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Turkey pounds Syria in retaliation

Turkey pounds Syria in retaliation
Turkey resumed pounding Syrian targets early Thursday, reportedly killing several soldiers, in reprisal for deadly cross-border fire that has sharply escalated tensions in the tinder-box region.

‘Artillery fire resumed at 0300 GMT this morning,’ a Turkish security source said  on condition of anonymity.

Several Syrian soldiers were killed in overnight Turkish shelling across the border, the Syrian Observatory for Human Rights watchdog said earlier, without giving an exact figure.

The escalation came after mortar fire from Syria crashed inside the Turkish border town of Akcakale yesterday, killing five civilians, including a mother and her three children.

It marked the first time that Turkish citizens had been killed as a result of fire from Syria since the uprising against President Bashar al-Assad’s regime began in March 2011.

Turkey has demanded that the UN Security Council take action against Damascus after yesterday’s attack, which drew sharp Western condemnation, with the US calling it ‘depraved.’ Later on Thursday, the Turkish parliament was to convene a special session to consider a request from Prime Minister Recep Tayyip Erdogan’s cabinet for approval of possible future cross-border military operations ‘when deemed necessary.’

Wednesday’s shelling marked the most serious incident between onetime allies Syria and Turkey since June, when Syria shot down a Turkish fighter jet that had briefly strayed into its airspace, killing the two crewmen.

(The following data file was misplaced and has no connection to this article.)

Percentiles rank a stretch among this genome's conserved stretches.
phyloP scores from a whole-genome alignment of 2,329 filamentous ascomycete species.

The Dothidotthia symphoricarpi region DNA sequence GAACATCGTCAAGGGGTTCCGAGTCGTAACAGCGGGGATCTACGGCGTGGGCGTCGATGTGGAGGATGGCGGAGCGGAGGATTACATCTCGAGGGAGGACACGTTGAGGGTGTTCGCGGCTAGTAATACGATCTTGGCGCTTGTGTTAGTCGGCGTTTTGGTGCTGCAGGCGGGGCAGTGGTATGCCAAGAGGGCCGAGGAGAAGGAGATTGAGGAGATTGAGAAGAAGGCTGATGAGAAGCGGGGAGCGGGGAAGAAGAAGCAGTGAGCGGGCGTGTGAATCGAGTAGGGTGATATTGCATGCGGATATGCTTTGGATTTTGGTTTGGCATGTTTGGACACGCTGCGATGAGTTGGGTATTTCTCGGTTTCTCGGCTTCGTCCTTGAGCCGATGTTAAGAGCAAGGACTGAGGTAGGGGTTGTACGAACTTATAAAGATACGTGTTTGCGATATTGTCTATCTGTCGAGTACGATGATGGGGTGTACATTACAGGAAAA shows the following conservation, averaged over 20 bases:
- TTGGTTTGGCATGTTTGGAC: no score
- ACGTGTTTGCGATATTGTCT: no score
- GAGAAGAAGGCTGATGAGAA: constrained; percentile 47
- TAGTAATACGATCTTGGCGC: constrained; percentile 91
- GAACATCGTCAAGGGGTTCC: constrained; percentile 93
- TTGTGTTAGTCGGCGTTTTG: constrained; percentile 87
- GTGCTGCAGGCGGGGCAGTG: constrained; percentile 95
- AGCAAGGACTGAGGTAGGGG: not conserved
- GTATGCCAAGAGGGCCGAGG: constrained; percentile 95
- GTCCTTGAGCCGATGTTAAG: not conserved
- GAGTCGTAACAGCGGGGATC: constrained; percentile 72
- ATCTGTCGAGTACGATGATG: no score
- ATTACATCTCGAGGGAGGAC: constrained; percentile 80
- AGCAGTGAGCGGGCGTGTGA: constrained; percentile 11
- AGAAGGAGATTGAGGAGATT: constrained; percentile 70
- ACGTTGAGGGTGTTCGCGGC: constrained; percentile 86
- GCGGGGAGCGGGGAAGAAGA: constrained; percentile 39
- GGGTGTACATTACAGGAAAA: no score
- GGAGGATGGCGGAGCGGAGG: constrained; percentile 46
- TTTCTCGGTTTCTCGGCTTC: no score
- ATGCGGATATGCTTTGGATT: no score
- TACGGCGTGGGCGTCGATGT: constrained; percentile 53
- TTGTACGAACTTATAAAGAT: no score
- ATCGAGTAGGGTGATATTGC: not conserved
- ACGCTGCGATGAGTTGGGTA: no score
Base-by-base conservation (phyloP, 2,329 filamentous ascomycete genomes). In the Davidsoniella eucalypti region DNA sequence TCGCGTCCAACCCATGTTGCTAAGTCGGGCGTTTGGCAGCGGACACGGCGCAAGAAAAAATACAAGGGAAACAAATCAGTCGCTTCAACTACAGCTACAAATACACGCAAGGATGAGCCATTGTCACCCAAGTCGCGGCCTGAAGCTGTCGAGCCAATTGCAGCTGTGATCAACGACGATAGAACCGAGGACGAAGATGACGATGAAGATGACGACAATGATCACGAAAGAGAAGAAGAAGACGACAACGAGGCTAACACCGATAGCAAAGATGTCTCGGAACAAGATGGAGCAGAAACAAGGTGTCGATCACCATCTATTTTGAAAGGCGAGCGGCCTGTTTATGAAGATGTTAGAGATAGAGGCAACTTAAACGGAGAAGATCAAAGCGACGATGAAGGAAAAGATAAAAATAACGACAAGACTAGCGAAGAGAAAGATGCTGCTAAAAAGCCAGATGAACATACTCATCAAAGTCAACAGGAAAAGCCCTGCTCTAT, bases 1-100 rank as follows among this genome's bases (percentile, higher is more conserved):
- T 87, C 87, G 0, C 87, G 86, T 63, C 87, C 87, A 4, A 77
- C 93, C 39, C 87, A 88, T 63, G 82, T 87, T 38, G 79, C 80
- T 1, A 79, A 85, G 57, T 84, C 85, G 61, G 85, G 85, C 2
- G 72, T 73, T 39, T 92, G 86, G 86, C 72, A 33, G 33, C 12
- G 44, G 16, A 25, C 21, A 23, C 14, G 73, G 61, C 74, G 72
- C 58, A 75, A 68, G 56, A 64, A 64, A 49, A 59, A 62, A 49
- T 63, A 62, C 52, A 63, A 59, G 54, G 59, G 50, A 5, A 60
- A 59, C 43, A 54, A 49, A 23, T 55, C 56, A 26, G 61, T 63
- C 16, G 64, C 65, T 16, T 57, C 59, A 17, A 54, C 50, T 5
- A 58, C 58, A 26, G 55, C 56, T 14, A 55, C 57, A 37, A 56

A furious Ankara returned fire, called an emergency meeting of the North Atlantic Treaty Organisation [NATO] and demanded action from the UN Security Council.

‘Our armed forces in the border region immediately retaliated against this heinous attack... by shelling targets spotted by radar,’ Erdogan’s office said in a statement.

‘Turkey will never leave unanswered such provocations by the Syrian regime targeting our national security, in line with engagement rules and international law,” his office said.

And in a letter to the UN Security Council, Ankara said: ‘This is an act of aggression by Syria against Turkey. It constitutes a flagrant violation of international law as well as a breach of international peace and security. Turkey calls for an immediate end to such unacceptable violations.’

NATO, in an emergency meeting, said that it stood by its member Turkey and ‘urges the Syrian regime to end flagrant violations of international law.’ Syria’s ‘recent aggressive acts at NATO’s southeastern border’ were a ‘flagrant breach of international law’, it said.     


US Secretary of State Hillary Clinton expressed outrage on Thursday over the killing of five people in a Syrian shooting across the Turkish border. ‘With respect to what happened on the Turkey-Syria border, we are outraged that the Syrians have been shooting across the border,’ Clinton told reporters during a joint press availability with the visiting Kazakh Foreign Minister Yerlan Idrisov.

‘We are very regretful about the loss of life that has occurred on the Turkish side. We are working with our Turkish friends,’ Clinton said, adding that she would soon be speaking with her Turkish counterpart in this regard. 
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